A lawsuit filed to prevent State Rep. David Eastman (R-Wasilla) from running for reelection is proceeding, after an Anchorage Superior Court judge ruled on Sept. 12 that the Alaska Division of Elections must enforce the state constitution’s disloyalty clause when it determines whether a candidate is legally qualified to run for public office.
With help from the hard-left legal group, Northern Justice Project, Former Mat-Su Borough Assemblyman Randall Kowalke is attempting to get a court order barring Eastman from reelection.
Kowalke, a left-of-center Republican, claims that Eastman’s membership with the national Oath Keepers group violates a state constitutional clause that prohibits residents from running for office if they belong to a group that pushes for the overthrow of the state or federal government. Kowalke wants the Division of Elections to remove Eastman from the November ballot so voters cannot have the opportunity to reelect him.
Earlier this summer, the Division of Elections reviewed a complaint by Kowalke in which he asked for Eastman to be nixed from the November ballot. The state agency, however, determined that Eastman was, in fact, a candidate in good standing, regardless of his membership with Oath Keepers.
The Division of Elections approved Eastman’s qualifications based off the fact that he fulfilled the age and residency, and citizenship requirements. It did not investigate the details of his Oath Keepers membership, saying that was not within its power to initiate such inquiries.
Judge Jack McKenna disagreed, ruling that the Division of Election is charged with determining the suitability of candidates and that part of this entails ensuring candidates don’t violate the loyalty clause.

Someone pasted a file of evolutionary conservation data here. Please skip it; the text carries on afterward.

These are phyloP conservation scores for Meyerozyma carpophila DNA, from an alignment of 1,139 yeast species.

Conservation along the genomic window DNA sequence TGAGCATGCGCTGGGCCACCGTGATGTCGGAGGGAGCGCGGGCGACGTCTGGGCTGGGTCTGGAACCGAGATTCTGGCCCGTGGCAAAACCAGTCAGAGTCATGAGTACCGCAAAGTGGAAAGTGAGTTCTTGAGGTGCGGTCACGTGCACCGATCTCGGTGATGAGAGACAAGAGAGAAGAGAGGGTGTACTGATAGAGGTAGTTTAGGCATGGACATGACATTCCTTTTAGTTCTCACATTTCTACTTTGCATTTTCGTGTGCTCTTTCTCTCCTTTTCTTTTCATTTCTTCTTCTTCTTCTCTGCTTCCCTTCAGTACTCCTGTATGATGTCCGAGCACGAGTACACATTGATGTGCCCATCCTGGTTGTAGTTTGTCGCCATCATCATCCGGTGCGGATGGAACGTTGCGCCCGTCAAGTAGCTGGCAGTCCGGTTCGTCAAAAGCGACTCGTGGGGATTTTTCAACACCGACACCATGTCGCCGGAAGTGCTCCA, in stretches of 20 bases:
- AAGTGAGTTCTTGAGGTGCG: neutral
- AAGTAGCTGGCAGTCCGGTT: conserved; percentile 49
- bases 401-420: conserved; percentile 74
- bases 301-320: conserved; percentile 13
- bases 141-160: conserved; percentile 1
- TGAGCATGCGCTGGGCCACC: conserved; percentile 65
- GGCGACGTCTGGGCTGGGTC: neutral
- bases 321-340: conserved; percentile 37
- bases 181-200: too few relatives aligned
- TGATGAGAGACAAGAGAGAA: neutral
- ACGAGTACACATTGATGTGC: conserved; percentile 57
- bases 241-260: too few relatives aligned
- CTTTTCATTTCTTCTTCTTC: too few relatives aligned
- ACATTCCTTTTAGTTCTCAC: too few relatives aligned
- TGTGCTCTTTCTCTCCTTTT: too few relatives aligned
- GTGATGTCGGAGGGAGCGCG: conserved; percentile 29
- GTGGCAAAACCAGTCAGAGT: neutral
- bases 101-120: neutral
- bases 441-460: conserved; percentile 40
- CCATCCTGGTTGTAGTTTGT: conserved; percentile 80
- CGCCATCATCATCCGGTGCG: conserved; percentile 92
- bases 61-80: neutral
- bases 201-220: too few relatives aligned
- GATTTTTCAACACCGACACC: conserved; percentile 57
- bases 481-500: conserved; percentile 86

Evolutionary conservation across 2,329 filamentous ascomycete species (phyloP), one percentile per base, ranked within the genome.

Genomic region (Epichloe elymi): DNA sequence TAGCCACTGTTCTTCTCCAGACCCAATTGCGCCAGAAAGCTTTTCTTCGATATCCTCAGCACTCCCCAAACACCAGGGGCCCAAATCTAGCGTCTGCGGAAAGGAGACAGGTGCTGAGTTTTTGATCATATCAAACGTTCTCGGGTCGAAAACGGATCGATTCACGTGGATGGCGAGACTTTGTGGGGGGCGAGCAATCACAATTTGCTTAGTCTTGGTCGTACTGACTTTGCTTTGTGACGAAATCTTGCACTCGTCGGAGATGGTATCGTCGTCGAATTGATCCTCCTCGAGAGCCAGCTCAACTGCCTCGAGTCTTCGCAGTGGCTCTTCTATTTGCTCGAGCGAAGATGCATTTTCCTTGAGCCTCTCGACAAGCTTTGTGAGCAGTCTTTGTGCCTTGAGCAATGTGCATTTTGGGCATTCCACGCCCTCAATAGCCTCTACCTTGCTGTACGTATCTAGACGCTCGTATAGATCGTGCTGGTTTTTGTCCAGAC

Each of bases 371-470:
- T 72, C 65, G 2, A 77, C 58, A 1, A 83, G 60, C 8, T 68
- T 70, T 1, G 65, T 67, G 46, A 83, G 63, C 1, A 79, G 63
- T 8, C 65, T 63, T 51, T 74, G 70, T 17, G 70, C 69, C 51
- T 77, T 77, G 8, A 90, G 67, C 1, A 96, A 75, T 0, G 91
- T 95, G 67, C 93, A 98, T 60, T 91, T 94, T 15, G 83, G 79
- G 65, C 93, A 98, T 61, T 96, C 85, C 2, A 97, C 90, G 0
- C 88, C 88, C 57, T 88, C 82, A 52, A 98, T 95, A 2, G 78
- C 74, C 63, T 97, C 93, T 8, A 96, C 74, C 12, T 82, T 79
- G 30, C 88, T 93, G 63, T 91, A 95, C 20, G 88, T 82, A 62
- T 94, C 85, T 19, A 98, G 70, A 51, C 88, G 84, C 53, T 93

According to the lawsuit, Eastman violated the clause by simply being an Oath Keeper member – not for anything he did or said.
The group’s former leader was charged – but not convicted – in the events that unfolded on Jan. 6, 2021, at the U.S. Capitol. Two members of the 38,000-member national organization have also pleaded guilty of seditious conspiracy to try and stop the certification of the presidential election. Despite the actions of a small percentage of it members, Oath Keepers, itself, does not officially call for the overthrow of the government, and neither has Eastman.
Eastman, along with other Alaskans and thousands of fellow Americans, was at the Capitol on Jan. 6, to peacefully rally with President Trump and voice concern about election integrity issues across the nation. Eastman never entered the Capitol nor did he partake in any violence.
Nevertheless, earlier this year, leftist activists, spearheaded by the Marxist-inspired Party for Socialism & Liberation-Anchorage, attempted to pressure Alaska House leaders to expel Eastman as a state legislator due to his Oath Keepers membership. When that effort failed, House Speaker Chris Tuck used his position to hold so-called “informational” hearings that served to disparage Oath Keepers, militias in general, and their conservative members.
Ultimately, the House took no further actions as a body.
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Oath Keepers is a loosely affiliated organization that is known to attract many law enforcement officers, emergency responders, government officials and military service men and women – some of whom are also militia members. Oath Keepers pledge to “defend the Constitution against all enemies, foreign and domestic,” and to refusal to obey unconstitutional laws. Critics say this encourages extremism that can undermine faith in government.
As things stand, Eastman remains an approved candidate for the State House where he has represented the Mat-Su since 2016, easily winning reelection in 2018 and most recently in 2020 when he took 74% of the vote in the general election. Eastman’s margins of victory are among the highest in the state.
Kowalke’s lawsuit, however, is continuing. His next move it to try and convince a judge to issue a preliminary injunction to block Eastman from appearing on the Nov. 8 ballot. A court date to address this has been set for Sept. 20. The larger case regarding Eastman’s qualifications to run for office will proceed to court in December, after the election.
Joe Miller, the former U.S. Senate candidate, is representing Eastman. He has argued that Judge McKenna’s order, if enforced, would grant vast, expansive and ultimately subjective powers to the Division of Elections to determine who is fit to run for elected office.